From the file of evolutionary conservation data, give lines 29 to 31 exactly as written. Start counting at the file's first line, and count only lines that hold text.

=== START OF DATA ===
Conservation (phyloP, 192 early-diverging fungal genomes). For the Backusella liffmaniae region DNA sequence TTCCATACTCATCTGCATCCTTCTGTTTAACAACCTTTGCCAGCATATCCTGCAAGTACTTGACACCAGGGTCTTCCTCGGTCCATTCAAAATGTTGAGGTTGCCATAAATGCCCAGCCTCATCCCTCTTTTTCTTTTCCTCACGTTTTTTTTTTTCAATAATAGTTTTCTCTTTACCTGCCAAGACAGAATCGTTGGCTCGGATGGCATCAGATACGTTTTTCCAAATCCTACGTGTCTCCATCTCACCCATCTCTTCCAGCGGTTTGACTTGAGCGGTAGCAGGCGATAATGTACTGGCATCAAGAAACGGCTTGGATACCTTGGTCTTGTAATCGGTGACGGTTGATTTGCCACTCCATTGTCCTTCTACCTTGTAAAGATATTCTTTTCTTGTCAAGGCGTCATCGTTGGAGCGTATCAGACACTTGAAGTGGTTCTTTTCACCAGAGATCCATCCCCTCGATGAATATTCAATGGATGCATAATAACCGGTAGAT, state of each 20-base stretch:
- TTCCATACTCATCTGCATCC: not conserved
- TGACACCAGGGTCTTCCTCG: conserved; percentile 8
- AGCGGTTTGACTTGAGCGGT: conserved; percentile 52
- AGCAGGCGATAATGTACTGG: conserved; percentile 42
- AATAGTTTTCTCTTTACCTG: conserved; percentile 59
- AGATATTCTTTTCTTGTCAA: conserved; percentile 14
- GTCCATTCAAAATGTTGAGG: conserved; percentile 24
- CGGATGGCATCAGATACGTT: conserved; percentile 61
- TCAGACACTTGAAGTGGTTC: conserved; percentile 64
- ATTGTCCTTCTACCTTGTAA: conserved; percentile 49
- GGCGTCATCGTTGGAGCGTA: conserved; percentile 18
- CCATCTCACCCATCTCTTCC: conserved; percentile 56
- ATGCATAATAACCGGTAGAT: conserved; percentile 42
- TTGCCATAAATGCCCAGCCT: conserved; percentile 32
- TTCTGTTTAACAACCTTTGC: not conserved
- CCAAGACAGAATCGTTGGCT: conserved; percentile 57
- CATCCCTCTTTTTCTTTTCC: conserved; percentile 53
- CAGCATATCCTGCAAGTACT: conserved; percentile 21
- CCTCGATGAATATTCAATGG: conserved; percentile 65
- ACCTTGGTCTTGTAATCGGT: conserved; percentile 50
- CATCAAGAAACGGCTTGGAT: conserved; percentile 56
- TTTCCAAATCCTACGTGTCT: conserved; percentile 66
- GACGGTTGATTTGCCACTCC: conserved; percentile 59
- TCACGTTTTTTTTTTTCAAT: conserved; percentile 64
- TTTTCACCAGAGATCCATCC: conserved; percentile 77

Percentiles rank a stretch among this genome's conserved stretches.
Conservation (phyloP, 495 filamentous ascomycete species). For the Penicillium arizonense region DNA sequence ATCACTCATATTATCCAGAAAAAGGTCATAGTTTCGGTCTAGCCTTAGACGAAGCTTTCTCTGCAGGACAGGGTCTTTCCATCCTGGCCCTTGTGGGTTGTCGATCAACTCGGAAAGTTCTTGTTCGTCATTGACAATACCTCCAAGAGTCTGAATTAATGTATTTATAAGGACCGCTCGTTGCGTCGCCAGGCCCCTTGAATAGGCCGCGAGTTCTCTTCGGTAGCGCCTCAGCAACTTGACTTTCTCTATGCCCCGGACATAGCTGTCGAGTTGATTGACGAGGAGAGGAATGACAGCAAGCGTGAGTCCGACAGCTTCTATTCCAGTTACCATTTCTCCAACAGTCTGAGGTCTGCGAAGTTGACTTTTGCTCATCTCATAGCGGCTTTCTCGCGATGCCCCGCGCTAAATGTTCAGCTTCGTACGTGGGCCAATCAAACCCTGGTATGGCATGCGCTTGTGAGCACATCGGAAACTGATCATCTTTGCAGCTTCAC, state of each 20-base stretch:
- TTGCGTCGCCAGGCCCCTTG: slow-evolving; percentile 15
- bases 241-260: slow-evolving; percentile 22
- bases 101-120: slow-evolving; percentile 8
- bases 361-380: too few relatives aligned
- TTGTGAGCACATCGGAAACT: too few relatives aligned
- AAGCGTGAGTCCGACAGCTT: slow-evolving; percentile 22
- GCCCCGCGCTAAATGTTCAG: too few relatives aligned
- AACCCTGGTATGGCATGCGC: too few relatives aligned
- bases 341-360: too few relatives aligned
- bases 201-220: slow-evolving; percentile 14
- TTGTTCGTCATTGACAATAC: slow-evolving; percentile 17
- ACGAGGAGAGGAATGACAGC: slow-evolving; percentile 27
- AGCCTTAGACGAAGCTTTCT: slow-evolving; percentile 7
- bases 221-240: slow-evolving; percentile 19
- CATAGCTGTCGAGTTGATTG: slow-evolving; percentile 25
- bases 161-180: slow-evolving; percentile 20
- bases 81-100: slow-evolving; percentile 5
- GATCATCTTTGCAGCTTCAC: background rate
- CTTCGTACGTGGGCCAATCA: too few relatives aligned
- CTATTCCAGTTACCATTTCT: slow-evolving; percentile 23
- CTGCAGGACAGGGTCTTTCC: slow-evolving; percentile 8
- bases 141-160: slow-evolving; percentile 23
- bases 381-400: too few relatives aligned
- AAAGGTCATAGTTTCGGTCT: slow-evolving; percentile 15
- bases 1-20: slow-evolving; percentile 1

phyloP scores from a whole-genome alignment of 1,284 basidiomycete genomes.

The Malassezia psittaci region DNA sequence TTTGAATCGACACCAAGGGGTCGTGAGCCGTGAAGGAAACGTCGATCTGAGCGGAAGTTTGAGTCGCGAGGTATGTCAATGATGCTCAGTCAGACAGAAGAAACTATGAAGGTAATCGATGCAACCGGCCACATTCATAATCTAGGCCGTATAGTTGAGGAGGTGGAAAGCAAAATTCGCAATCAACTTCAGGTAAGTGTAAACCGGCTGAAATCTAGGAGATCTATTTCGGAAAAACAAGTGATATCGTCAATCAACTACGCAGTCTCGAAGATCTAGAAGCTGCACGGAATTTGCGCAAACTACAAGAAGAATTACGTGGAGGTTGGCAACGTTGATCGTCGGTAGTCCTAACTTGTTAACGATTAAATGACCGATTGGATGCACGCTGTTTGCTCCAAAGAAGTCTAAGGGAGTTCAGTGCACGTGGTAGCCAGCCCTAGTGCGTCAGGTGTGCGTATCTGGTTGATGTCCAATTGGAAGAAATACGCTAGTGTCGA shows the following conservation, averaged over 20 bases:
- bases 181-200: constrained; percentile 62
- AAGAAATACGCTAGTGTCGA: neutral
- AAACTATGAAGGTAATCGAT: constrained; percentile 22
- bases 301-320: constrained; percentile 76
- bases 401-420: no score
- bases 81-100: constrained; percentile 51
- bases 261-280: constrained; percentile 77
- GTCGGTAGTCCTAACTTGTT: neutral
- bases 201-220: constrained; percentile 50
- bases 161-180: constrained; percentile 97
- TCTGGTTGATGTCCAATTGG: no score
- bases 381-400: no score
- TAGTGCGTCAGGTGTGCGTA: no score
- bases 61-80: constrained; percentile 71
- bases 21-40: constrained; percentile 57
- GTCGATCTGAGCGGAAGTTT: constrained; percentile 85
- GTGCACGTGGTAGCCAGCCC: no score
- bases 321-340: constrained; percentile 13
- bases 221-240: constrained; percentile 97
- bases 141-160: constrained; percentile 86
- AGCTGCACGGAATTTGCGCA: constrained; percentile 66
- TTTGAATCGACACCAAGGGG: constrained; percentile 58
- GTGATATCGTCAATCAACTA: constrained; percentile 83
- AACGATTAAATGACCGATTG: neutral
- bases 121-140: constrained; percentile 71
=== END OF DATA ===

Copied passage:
- TTGCGTCGCCAGGCCCCTTG: slow-evolving; percentile 15
- bases 241-260: slow-evolving; percentile 22
- bases 101-120: slow-evolving; percentile 8